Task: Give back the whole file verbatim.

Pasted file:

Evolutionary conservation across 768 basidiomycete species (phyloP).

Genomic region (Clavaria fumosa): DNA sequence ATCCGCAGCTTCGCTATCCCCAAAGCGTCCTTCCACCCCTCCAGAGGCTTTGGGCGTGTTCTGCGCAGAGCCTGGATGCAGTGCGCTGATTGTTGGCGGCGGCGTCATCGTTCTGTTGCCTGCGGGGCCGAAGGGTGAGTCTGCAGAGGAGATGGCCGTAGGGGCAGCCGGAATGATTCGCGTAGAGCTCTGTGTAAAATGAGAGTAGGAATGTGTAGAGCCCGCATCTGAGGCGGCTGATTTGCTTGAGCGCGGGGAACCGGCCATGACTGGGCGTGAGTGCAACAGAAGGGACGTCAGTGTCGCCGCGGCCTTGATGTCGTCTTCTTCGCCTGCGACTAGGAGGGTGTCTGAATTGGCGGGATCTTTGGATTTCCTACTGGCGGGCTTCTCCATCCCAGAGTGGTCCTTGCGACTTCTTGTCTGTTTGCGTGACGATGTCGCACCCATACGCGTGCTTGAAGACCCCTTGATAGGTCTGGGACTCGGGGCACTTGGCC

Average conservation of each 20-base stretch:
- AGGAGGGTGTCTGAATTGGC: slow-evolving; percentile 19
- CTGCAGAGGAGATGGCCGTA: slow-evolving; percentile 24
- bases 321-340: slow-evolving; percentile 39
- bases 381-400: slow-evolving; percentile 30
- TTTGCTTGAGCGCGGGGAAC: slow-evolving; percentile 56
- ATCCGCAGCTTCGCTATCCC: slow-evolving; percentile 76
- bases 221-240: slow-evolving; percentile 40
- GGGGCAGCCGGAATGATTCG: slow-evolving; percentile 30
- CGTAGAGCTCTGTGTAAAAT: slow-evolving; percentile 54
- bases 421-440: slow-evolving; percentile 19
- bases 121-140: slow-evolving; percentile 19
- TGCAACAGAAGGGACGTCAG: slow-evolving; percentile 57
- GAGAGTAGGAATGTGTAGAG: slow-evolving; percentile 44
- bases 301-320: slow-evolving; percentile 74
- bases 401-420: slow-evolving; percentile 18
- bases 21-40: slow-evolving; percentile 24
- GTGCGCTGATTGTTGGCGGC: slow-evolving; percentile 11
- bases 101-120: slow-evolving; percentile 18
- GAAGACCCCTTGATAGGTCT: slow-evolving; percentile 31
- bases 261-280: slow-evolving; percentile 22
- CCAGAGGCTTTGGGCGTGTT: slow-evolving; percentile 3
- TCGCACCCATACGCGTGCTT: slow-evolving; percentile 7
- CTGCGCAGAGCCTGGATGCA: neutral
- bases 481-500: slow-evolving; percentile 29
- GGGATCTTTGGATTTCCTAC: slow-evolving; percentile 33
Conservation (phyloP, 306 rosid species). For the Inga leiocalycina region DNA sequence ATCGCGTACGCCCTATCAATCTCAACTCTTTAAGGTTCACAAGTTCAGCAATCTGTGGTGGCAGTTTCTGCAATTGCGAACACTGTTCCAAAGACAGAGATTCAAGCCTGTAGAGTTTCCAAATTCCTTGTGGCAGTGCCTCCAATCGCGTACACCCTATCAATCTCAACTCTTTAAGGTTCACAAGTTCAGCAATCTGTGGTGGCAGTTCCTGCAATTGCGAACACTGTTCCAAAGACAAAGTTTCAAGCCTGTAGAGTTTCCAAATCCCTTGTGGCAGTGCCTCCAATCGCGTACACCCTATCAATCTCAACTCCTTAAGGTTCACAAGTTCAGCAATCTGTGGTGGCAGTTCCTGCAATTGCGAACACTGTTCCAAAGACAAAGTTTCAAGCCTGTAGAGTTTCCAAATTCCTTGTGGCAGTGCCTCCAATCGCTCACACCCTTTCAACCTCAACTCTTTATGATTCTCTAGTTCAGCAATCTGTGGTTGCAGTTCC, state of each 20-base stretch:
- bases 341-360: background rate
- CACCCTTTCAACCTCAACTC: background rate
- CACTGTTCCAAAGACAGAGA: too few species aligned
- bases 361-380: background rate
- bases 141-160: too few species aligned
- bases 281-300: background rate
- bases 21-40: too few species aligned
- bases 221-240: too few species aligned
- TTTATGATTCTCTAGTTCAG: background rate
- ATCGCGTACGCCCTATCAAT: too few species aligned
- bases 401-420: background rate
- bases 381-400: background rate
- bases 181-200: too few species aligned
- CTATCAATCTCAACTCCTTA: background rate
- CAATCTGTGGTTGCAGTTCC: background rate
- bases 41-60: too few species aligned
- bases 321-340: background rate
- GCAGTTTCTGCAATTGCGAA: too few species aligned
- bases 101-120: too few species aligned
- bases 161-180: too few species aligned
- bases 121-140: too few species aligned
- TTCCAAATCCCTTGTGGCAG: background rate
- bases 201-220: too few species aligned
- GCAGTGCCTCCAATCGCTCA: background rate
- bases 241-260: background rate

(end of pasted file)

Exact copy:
Evolutionary conservation across 768 basidiomycete species (phyloP).

Genomic region (Clavaria fumosa): DNA sequence ATCCGCAGCTTCGCTATCCCCAAAGCGTCCTTCCACCCCTCCAGAGGCTTTGGGCGTGTTCTGCGCAGAGCCTGGATGCAGTGCGCTGATTGTTGGCGGCGGCGTCATCGTTCTGTTGCCTGCGGGGCCGAAGGGTGAGTCTGCAGAGGAGATGGCCGTAGGGGCAGCCGGAATGATTCGCGTAGAGCTCTGTGTAAAATGAGAGTAGGAATGTGTAGAGCCCGCATCTGAGGCGGCTGATTTGCTTGAGCGCGGGGAACCGGCCATGACTGGGCGTGAGTGCAACAGAAGGGACGTCAGTGTCGCCGCGGCCTTGATGTCGTCTTCTTCGCCTGCGACTAGGAGGGTGTCTGAATTGGCGGGATCTTTGGATTTCCTACTGGCGGGCTTCTCCATCCCAGAGTGGTCCTTGCGACTTCTTGTCTGTTTGCGTGACGATGTCGCACCCATACGCGTGCTTGAAGACCCCTTGATAGGTCTGGGACTCGGGGCACTTGGCC

Average conservation of each 20-base stretch:
- AGGAGGGTGTCTGAATTGGC: slow-evolving; percentile 19
- CTGCAGAGGAGATGGCCGTA: slow-evolving; percentile 24
- bases 321-340: slow-evolving; percentile 39
- bases 381-400: slow-evolving; percentile 30
- TTTGCTTGAGCGCGGGGAAC: slow-evolving; percentile 56
- ATCCGCAGCTTCGCTATCCC: slow-evolving; percentile 76
- bases 221-240: slow-evolving; percentile 40
- GGGGCAGCCGGAATGATTCG: slow-evolving; percentile 30
- CGTAGAGCTCTGTGTAAAAT: slow-evolving; percentile 54
- bases 421-440: slow-evolving; percentile 19
- bases 121-140: slow-evolving; percentile 19
- TGCAACAGAAGGGACGTCAG: slow-evolving; percentile 57
- GAGAGTAGGAATGTGTAGAG: slow-evolving; percentile 44
- bases 301-320: slow-evolving; percentile 74
- bases 401-420: slow-evolving; percentile 18
- bases 21-40: slow-evolving; percentile 24
- GTGCGCTGATTGTTGGCGGC: slow-evolving; percentile 11
- bases 101-120: slow-evolving; percentile 18
- GAAGACCCCTTGATAGGTCT: slow-evolving; percentile 31
- bases 261-280: slow-evolving; percentile 22
- CCAGAGGCTTTGGGCGTGTT: slow-evolving; percentile 3
- TCGCACCCATACGCGTGCTT: slow-evolving; percentile 7
- CTGCGCAGAGCCTGGATGCA: neutral
- bases 481-500: slow-evolving; percentile 29
- GGGATCTTTGGATTTCCTAC: slow-evolving; percentile 33
Conservation (phyloP, 306 rosid species). For the Inga leiocalycina region DNA sequence ATCGCGTACGCCCTATCAATCTCAACTCTTTAAGGTTCACAAGTTCAGCAATCTGTGGTGGCAGTTTCTGCAATTGCGAACACTGTTCCAAAGACAGAGATTCAAGCCTGTAGAGTTTCCAAATTCCTTGTGGCAGTGCCTCCAATCGCGTACACCCTATCAATCTCAACTCTTTAAGGTTCACAAGTTCAGCAATCTGTGGTGGCAGTTCCTGCAATTGCGAACACTGTTCCAAAGACAAAGTTTCAAGCCTGTAGAGTTTCCAAATCCCTTGTGGCAGTGCCTCCAATCGCGTACACCCTATCAATCTCAACTCCTTAAGGTTCACAAGTTCAGCAATCTGTGGTGGCAGTTCCTGCAATTGCGAACACTGTTCCAAAGACAAAGTTTCAAGCCTGTAGAGTTTCCAAATTCCTTGTGGCAGTGCCTCCAATCGCTCACACCCTTTCAACCTCAACTCTTTATGATTCTCTAGTTCAGCAATCTGTGGTTGCAGTTCC, state of each 20-base stretch:
- bases 341-360: background rate
- CACCCTTTCAACCTCAACTC: background rate
- CACTGTTCCAAAGACAGAGA: too few species aligned
- bases 361-380: background rate
- bases 141-160: too few species aligned
- bases 281-300: background rate
- bases 21-40: too few species aligned
- bases 221-240: too few species aligned
- TTTATGATTCTCTAGTTCAG: background rate
- ATCGCGTACGCCCTATCAAT: too few species aligned
- bases 401-420: background rate
- bases 381-400: background rate
- bases 181-200: too few species aligned
- CTATCAATCTCAACTCCTTA: background rate
- CAATCTGTGGTTGCAGTTCC: background rate
- bases 41-60: too few species aligned
- bases 321-340: background rate
- GCAGTTTCTGCAATTGCGAA: too few species aligned
- bases 101-120: too few species aligned
- bases 161-180: too few species aligned
- bases 121-140: too few species aligned
- TTCCAAATCCCTTGTGGCAG: background rate
- bases 201-220: too few species aligned
- GCAGTGCCTCCAATCGCTCA: background rate
- bases 241-260: background rate